Game 33: Win

Mets 13 Phillies 4

Batting coach Rick Down delivered an aggressive strategy during his pregame talk with the lineup, and the Mets were obviously listening, as they exploded for 16 hits and 13 runs. By the third inning, they had given Tommy Glavine a ten-run lead, and from there on Glavine pitched on autopilot en route to his 280th career win.

Compounding the Phils’ difficulties was their inability to field the ball, as they made four errors, all leading to runs. In contrast, the Mets were nearly flawless, with David Wright, Jose Reyes, and Kaz Matsui all executing web-gem worthy plays during the game. Reyes and Kaz combined on a fantastic double play in the first, which Kaz made look easy. In addition, I want to point out that tonight was another evening where I witnessed Carlos Delgado make some really nice scoops. All I heard about Delgado was that he was nearly as bad as David Ortiz in the field; however, I’ve so far been pretty happy with his performance at first. Sure, he’s no Gold Glove candidate, and his range is limited to balls hit right at him, but he really hangs in there and picks the ball well on short throws. With his bat, I’ll take his scooping as a bonus.

Some notes:

Jose Valentin’s value to the team continues to sink. In the eighth, he was on deck when Kaz Matsui attempted to score on a sac fly, and would have been tagged out if the catcher had not dropped the ball. Where the heck was Valentin? His role was to be directly behind home plate, shouting direction to Kaz as to whether he should slide or come in standing. Instead, Valentin was busy pine-tarring his bat or trimming his mustache or who knows what. Sure, it’s a tiny detail when you’re up by ten runs, but the size of the lead doesn’t mean you stop playing winning baseball. If it were a one-run or tied ballgame, and Matsui gets thrown out because he doesn’t slide, it’s Valentin’s fault.

Jose Reyes hit the only Met homerun of the game, and he did it from the right side. From the left side, he looked absolutely awful, swinging defensively even when ahead on the count, and waving at poor pitches.

Jorge Julio pitched another scoreless (but not adventureless) inning, though he “only” struck out one.

Heath Bell made his first appearance of 2006, and gave up one earned run on three hits, while striking out two with a vicious forkball. While watching the inning on SNY, I was ticked off to hear negative comments by both Ron Darling and Keith Hernandez, who seemed very down on Bell’s performance. They made references to Bell being very successful at AAA, but not able to put it together at the ML level. Did either of these kumquats notice that the Mets had a ten-run lead? You pitch differently when you have a huge lead: you throw strikes early and often (Tom Glavine referred to this strategy during an in-game interview, so I didn’t pull it out of my butt). As a result, you are going to give up some hits here and there. The one thing you don’t want to see is a pitcher being too fine and giving up walks. So Bell was doing his job, throwing strikes (20 pitches, 14 strikes, btw), a few Phils stroked some hits, and the dynamic dimwits are all over him.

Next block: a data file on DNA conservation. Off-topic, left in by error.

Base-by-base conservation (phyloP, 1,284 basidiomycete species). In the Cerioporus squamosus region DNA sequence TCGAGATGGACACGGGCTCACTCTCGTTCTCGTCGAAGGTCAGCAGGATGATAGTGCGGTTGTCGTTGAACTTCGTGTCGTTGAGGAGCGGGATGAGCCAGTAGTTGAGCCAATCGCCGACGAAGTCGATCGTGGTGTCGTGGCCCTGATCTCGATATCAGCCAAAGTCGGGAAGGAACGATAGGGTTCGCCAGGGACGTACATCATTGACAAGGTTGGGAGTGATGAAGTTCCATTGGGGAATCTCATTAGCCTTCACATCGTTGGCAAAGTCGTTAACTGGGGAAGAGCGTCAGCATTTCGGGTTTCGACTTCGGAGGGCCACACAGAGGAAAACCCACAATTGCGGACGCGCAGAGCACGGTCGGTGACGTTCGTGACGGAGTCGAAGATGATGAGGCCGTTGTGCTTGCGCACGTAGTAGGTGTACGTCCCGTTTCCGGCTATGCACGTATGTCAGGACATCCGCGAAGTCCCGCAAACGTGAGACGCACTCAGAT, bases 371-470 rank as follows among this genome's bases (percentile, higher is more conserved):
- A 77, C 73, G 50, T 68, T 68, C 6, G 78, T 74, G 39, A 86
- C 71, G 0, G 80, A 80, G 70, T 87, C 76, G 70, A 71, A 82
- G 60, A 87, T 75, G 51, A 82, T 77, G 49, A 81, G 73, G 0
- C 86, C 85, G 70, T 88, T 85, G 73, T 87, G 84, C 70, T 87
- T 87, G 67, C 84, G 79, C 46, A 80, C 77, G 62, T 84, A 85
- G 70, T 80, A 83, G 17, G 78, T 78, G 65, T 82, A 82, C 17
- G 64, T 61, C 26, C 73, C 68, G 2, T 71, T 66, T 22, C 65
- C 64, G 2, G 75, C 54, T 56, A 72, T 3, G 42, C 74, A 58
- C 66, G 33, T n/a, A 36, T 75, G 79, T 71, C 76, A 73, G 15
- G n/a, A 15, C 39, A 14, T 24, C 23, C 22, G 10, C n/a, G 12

Hernandez and Darling, by the way, might be the worst broadcast duo in Mets history. The only ones worse were the occasional three-inning episodes of Hernandez and Tom Seaver. Thankfully, Hernandez has backed off a little on his condescending, self-serving, holier-than-thou comments, but he still has too much negativity and anti-Met attitude. Some may say it’s Keith trying not to be a “homer”, but I think it is what I call the waybegone phenomenon: a player who can’t let go of his own past success, to the point where he cannot give credit to anyone succeeding today. He constantly points out everything that every Met is doing wrong (which is my job, by the way), and compares their performance to back when he was playing. That’s nice insight once in a while, but when it is your total MO, it gets a little old, fast. Further, as quick as Hernandez is to bash a Met, he’s just as quick to give credit to opposing players. I guess that’s where he’s trying to be objective/impartial. Whatever … it’s easy to mute the TV, which I normally do.

Joe Janish began MetsToday in 2005 to provide the unique perspective of a high-level player and coach -- he earned NCAA D-1 All-American honors as a catcher and coached several players who went on to play pro ball. As a result his posts often include mechanical evaluations, scout-like analysis, and opinions that go beyond the numbers. Follow Joe's baseball tips on Twitter at @onbaseball and at the On Baseball Google Plus page.